I've been searching for and struggling with K12 school web publishing policies that grapple with the issues particular to Web 2.0 and student publication. I have found very little that has been helpful.

I think that it is important to lay out policies in clear terms beyond those found in typical AUPs and web publishing policies. Fine points such as moderation, access to content, acceptable content, and publication policies spanning a variety of media need be addressed. These media range from blogs, discussion forums, wikis, social bookmarking, social networking and more. Each has a unique set of issues.

I've been drafting a policy that is specific to my school that is incomplete largely because I could use some help and feedback.

I've decide to post a draft on a WordPress blog using CommentPress which allows you comment on any paragraph of the draft as you would comment on a blog post. I have just begun experimenting with CP as a collaboration tool. I find this tool interesting and I think some of you may too.

I invite you to view this draft and make comments--here or on the CommentPress site.

Tags: 2.0, aup, blog, policy, safety, web

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Steve, Comment Press is cool. It is obvious that you have worked hard and given a lot of thought to this document. Is there a way that you can make the document less threatening? (I left an example on Paragraph 18). Also I think 10 could be in 9. It'll be interesting to see the document when it is finished.
I was combining 9 and 10 using the beta version of CommentPress which led to me being locked out of my server and sites for a few hours! I'll do that now that all is back to normal.

I rephrased paragraph 18 somewhat--check the comments for my alternative.

I have every intention of sharing the doc when done--perhaps a more generic form.

Thanks for checking in.
I really like the document - I don't agree with all of it (not a fan of moderation - we don't moderate classroom comments, why should we moderate web comments?), but I really like both the idea and the content. I have asked our technology coordinator to have a look at it as I think it is something our district needs to think about (soon!).
I'm not a fan of moderation either (my biological children have unmoderated webspaces), but these are the realities of our school, community, and school board. We can start here and push beyond. I could present the debate from the other side and I understand their points, but we all know the drill.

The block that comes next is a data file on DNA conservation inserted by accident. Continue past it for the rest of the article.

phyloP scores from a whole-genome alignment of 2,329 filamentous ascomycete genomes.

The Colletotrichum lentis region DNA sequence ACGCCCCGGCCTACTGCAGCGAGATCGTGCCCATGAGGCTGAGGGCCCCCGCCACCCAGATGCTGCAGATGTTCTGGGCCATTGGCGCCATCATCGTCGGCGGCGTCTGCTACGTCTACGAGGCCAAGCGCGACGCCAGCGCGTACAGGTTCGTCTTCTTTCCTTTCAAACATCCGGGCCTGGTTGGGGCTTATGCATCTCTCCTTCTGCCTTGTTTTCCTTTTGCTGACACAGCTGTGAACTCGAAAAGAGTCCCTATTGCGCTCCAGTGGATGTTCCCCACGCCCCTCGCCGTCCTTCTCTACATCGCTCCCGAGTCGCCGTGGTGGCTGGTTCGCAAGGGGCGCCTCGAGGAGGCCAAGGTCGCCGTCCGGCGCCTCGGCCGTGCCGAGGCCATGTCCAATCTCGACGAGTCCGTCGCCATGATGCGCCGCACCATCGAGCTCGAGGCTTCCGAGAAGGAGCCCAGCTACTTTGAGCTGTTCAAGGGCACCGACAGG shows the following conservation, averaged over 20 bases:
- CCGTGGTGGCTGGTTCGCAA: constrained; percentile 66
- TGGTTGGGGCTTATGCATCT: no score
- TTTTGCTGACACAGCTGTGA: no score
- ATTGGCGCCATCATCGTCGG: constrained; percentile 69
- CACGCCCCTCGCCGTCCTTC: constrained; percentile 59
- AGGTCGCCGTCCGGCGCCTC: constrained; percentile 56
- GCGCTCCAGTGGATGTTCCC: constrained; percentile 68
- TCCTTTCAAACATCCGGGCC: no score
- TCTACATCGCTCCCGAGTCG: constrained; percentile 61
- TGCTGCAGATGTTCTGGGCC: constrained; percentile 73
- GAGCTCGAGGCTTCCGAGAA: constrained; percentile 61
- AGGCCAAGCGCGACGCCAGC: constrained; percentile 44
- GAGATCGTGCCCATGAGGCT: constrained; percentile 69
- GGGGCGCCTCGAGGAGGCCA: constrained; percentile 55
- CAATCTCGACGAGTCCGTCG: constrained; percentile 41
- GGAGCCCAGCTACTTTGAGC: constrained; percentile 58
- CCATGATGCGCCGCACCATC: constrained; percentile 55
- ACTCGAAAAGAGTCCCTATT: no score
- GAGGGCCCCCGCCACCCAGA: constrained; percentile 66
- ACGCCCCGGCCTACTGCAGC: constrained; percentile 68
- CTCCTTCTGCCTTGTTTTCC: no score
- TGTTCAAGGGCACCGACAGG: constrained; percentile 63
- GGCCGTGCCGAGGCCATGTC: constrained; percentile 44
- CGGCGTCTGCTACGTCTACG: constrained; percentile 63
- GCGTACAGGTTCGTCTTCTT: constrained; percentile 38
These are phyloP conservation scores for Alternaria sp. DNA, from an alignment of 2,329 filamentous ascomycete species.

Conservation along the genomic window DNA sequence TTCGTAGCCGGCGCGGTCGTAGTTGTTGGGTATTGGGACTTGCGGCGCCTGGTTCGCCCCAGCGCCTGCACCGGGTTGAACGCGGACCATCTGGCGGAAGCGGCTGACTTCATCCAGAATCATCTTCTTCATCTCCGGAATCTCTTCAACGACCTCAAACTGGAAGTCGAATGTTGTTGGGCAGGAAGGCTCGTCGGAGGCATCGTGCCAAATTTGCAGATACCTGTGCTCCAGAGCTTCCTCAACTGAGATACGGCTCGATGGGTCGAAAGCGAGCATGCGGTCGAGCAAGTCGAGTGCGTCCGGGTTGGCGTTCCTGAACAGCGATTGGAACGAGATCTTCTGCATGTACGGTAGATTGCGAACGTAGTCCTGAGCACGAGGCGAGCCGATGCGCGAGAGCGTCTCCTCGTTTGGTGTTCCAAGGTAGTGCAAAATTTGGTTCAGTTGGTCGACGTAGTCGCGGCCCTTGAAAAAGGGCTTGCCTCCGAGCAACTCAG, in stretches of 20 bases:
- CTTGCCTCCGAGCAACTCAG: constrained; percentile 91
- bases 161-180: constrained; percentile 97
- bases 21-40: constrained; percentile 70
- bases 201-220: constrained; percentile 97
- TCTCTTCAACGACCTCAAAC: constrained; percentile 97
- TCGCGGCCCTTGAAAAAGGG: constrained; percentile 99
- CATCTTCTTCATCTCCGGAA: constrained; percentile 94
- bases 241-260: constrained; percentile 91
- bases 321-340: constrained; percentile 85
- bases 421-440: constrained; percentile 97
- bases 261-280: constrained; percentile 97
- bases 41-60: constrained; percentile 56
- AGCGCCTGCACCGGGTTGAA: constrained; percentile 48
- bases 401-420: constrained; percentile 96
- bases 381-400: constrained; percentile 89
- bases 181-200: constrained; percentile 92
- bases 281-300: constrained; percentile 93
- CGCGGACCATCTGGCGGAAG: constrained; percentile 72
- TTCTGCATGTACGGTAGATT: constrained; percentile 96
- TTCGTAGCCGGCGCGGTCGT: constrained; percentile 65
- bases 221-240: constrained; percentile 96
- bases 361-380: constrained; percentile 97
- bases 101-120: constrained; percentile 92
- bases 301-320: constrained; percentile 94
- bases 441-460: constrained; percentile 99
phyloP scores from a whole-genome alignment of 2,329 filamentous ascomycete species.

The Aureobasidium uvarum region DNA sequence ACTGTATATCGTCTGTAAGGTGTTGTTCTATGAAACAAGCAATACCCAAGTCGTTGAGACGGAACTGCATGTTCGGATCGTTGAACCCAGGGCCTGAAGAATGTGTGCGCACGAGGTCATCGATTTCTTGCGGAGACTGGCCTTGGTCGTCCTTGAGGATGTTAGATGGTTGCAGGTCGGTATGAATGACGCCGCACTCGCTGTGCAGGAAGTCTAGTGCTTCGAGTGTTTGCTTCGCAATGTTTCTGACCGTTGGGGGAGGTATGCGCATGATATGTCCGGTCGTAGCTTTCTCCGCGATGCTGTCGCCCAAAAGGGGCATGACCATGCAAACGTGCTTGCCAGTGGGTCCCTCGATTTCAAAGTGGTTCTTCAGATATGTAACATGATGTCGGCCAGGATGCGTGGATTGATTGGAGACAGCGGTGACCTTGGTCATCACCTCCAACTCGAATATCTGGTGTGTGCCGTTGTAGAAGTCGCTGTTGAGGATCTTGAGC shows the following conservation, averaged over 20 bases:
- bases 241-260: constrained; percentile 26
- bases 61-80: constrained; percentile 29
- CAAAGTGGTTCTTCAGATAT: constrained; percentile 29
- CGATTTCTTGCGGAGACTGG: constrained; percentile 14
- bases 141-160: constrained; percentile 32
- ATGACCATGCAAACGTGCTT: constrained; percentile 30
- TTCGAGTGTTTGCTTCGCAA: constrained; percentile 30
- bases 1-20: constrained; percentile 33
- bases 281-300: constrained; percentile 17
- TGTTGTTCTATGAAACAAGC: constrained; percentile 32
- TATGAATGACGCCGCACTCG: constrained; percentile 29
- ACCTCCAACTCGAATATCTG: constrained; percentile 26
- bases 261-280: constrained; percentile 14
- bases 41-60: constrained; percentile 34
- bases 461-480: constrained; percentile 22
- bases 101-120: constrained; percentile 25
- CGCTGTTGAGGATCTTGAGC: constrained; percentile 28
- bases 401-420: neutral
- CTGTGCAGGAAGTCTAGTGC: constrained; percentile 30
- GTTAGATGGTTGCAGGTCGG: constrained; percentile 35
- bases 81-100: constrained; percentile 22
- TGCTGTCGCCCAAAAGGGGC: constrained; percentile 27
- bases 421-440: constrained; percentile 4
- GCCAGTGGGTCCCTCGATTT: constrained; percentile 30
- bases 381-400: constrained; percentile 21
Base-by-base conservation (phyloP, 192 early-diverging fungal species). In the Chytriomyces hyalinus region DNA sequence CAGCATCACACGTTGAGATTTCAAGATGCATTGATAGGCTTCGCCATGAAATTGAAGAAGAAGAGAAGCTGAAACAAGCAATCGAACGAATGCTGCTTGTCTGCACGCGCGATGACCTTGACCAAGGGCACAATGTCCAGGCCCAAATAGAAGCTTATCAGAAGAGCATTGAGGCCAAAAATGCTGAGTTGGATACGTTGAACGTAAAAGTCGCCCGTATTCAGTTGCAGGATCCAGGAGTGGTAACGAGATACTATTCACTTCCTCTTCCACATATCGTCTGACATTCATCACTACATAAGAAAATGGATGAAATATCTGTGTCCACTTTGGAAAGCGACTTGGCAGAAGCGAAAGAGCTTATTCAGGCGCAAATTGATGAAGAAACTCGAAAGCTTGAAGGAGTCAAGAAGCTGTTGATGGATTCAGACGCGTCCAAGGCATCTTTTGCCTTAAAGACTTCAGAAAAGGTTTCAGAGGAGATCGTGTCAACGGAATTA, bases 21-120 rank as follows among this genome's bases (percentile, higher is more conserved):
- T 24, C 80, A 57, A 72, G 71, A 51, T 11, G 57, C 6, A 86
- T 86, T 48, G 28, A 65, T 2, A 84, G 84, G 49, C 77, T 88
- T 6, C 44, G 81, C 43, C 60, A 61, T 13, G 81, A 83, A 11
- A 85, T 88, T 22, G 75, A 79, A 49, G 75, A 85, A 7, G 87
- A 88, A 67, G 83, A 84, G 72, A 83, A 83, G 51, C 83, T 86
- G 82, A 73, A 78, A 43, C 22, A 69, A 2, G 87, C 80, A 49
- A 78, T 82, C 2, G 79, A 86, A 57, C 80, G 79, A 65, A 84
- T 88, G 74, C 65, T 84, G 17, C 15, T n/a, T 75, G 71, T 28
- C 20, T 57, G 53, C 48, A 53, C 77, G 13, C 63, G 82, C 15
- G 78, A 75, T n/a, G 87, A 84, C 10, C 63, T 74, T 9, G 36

I have no problem setting up another draft for other schools that allow unmoderated content.

I still need to write some more paragraphs, but I thought I'd get it out.

Thanks for checking it out. Feel free to comment.
I understand district policies - well, I understand why they have them, but I don't always understand some of the rationale. My tech coordinator was quite impressed with your draft. We both agree it is something our district needs to adopt very soon. Many of our teachers are beginning to use blogs in their classes and policy would be a good thing to have. I think if we had a good policy in place that the powers that be will be more open to the fact that blogs/wikis/etc are being used.
I would love to see his feedback. It is rather rough and incomplete. I still need to flesh out Social Bookmarking and Social Networking tools.

I also want to include policies regarding use of third party websites and solutions as well.

I really think all districts need to spell out these policies clearly, but sadly, I have found very little in my searches.
I agree and am in the midst of trying to develop our own policy. Thanks for getting it started. This will really help. I'm thinking of pulling together several of our teachers who are active on Facebook, etc. to help us develop our social networking guidance. I know you can't teach common sense, but I think we're going to try.